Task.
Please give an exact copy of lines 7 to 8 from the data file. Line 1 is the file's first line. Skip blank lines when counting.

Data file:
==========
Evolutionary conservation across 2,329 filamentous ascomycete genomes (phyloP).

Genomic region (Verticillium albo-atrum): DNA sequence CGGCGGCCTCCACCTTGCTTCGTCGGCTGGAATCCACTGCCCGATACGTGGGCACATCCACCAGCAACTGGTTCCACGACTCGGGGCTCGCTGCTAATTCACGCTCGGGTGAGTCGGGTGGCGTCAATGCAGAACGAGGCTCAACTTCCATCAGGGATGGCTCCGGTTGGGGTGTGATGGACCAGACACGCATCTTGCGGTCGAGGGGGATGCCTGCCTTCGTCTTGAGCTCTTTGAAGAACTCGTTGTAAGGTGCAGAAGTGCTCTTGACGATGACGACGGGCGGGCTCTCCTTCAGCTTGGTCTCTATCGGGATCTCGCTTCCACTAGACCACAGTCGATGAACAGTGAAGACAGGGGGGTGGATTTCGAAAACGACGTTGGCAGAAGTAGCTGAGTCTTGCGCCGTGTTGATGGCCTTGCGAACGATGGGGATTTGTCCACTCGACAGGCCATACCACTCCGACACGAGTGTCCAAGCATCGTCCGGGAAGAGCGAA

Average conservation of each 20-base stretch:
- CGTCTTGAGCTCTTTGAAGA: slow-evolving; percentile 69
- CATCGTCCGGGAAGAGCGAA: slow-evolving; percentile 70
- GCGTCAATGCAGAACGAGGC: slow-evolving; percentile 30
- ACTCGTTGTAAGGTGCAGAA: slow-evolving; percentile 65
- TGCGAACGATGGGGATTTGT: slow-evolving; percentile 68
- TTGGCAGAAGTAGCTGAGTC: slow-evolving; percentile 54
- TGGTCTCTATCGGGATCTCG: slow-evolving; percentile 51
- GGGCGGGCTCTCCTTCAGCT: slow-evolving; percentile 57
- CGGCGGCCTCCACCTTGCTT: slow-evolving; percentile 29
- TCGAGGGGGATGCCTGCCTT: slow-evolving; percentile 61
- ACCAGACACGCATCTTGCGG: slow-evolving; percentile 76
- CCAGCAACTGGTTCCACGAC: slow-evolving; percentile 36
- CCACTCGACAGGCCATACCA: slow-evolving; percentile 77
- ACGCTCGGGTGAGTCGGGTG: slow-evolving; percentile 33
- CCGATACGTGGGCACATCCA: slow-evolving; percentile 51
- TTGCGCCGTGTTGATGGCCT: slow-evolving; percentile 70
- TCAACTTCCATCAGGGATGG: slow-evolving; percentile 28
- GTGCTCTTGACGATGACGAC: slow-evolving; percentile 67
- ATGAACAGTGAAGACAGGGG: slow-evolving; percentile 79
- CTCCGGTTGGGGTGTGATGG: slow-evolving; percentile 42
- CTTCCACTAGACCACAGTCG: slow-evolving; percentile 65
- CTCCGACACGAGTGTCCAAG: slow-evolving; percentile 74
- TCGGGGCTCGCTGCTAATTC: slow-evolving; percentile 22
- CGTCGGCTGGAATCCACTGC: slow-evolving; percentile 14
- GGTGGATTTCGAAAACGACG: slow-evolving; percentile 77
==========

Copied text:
- ACTCGTTGTAAGGTGCAGAA: slow-evolving; percentile 65
- TGCGAACGATGGGGATTTGT: slow-evolving; percentile 68